Don’t Ask, Don’t Tell, Don’t Care

It was supposed to be one of those wedge issues in an election year that was expected to draw sharp lines between the right and left, but very early on it fizzled.  A year after “Don’t Ask, Don’t Tell” was repealed the one-time hot button gays-in-the-military issue is a non-issue in the 2012 campaigns for Congress and the presidency.  Former outspoken opponents of the change say they have no plans to push for reinstatement of the policy that barred openly gay people from serving in the military unless requested by military commanders, and commanders, and the brass is telling them repeal has been very successful.

But that doesn’t mean homophobia is dead.  The Republican majority pushed through the House this year a ban on same-sex marriage ceremonies at military installations, and there remains opposition to extending military benefits to same-sex spouses, reports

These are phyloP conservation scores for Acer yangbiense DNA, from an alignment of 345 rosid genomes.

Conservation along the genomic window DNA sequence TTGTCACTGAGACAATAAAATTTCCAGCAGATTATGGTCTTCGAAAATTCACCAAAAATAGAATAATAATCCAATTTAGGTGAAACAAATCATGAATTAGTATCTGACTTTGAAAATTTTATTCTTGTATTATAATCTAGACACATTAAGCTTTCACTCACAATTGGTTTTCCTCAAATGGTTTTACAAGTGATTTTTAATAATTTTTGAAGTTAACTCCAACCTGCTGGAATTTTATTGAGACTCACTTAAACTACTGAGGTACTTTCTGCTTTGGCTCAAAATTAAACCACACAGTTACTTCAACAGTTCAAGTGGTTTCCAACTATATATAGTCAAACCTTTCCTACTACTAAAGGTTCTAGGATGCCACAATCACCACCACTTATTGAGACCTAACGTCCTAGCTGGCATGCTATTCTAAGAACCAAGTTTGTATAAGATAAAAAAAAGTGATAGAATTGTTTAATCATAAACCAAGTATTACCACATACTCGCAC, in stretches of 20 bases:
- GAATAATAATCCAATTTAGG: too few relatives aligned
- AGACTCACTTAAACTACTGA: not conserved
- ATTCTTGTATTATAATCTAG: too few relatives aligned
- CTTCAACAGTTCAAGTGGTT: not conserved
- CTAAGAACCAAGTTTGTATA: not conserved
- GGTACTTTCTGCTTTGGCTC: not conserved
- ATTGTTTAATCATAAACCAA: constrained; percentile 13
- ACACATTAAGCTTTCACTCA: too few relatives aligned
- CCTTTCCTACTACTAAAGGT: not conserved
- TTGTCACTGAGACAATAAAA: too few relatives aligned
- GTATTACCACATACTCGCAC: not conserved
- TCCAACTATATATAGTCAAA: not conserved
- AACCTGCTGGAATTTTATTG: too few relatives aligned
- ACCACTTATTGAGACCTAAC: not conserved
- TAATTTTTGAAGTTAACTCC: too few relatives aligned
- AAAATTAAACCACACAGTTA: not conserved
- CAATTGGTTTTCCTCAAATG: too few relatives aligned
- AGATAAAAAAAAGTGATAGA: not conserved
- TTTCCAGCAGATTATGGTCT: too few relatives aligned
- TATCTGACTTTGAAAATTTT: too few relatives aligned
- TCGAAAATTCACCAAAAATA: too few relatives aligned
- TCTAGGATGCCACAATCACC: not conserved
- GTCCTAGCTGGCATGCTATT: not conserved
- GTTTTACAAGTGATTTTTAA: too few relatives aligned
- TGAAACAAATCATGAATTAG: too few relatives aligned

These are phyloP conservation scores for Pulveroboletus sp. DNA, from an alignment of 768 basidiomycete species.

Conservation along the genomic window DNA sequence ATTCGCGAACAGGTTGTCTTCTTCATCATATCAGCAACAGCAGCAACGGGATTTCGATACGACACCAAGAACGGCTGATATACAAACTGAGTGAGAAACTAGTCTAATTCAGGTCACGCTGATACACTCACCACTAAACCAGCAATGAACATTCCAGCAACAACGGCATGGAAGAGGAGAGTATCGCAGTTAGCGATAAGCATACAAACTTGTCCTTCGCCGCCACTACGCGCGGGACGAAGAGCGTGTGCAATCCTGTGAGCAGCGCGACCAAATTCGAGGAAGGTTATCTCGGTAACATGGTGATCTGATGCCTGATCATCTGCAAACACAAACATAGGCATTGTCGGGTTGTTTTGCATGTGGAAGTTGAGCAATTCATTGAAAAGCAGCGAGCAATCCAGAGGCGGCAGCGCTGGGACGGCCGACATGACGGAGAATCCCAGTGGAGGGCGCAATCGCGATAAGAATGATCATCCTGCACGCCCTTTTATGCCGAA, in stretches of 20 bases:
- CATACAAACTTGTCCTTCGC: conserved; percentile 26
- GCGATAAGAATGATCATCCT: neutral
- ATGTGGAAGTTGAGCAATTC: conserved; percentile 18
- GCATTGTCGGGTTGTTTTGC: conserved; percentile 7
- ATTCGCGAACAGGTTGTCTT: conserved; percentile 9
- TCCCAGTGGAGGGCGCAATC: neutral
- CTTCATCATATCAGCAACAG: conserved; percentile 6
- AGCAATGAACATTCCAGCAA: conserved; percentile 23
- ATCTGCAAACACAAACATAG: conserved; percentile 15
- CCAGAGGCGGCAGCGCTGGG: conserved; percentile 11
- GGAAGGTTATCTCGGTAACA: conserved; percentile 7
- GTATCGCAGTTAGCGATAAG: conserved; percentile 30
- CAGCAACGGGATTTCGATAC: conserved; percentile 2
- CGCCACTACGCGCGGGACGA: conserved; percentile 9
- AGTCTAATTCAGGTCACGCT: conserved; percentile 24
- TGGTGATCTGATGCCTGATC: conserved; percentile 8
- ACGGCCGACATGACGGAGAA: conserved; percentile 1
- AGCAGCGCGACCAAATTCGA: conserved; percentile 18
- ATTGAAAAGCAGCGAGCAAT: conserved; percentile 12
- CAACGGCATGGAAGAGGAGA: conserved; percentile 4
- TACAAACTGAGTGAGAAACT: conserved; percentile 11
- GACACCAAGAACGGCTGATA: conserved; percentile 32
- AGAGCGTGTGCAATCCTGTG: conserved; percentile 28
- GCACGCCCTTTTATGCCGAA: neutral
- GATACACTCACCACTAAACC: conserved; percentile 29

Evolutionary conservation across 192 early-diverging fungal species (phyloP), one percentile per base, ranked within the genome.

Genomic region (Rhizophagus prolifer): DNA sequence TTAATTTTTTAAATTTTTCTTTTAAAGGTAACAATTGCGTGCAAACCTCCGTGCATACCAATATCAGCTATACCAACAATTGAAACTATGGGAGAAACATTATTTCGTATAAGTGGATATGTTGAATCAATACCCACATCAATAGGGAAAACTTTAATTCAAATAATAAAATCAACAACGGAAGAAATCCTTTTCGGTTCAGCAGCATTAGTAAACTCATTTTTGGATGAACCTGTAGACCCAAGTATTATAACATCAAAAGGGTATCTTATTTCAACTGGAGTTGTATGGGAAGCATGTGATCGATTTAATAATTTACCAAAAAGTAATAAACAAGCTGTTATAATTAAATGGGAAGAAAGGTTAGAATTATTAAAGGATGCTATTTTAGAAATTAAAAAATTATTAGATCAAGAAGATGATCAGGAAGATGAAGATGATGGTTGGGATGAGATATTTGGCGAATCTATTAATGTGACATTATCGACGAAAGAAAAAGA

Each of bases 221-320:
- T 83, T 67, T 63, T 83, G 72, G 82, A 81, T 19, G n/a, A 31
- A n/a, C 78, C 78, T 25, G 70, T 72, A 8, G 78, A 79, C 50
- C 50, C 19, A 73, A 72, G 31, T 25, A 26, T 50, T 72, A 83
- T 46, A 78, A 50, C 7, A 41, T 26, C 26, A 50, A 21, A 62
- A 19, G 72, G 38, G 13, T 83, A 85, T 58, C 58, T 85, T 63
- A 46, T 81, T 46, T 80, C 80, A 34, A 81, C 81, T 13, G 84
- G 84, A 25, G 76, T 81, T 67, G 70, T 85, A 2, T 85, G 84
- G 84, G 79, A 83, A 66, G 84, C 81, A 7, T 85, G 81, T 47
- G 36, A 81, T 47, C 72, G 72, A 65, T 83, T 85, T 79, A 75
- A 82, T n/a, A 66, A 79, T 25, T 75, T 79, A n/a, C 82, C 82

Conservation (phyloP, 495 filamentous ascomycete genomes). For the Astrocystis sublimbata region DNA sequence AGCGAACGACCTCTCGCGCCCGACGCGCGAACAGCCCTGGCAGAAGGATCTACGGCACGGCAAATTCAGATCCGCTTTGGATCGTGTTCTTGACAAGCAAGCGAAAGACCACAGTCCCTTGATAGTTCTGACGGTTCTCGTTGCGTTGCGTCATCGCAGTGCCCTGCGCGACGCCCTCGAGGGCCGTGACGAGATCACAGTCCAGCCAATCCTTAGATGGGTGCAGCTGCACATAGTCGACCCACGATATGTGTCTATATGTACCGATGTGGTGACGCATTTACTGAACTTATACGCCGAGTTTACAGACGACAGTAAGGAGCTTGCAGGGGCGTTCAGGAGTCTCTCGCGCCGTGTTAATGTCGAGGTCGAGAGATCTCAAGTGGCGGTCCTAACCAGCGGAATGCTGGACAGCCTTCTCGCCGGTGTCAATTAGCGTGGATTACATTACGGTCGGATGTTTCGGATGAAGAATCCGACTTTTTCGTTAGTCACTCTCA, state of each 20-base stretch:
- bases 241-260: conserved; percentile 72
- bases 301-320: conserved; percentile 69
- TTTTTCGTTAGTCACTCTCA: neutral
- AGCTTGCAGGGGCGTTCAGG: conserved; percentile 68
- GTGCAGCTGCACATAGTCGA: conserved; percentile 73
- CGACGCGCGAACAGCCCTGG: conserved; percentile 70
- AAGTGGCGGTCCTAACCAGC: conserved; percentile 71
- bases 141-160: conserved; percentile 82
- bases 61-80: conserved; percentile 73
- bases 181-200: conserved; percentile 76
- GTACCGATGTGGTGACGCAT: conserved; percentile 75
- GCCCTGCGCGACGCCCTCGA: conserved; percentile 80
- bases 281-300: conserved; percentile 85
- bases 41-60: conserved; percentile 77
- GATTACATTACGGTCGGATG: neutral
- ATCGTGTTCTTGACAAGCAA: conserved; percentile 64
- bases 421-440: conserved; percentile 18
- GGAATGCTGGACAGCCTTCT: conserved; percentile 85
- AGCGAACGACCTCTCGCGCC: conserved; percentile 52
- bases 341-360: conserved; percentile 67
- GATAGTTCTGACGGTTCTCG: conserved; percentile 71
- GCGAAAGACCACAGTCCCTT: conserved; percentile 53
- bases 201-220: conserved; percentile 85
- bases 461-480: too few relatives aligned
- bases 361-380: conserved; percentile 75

The Israel Defense Forces was nearly 20 years ahead of its American counterparts, reports Moment Magazine, thanks to the IDF’s "swift acceptance of gays" in 1993, which helped make Israel "one of the most gay friendly countries in the world.”

About the Author
Douglas M. Bloomfield is a syndicated columnist, Washington lobbyist and consultant. He spent nine years as the legislative director and chief lobbyist for AIPAC.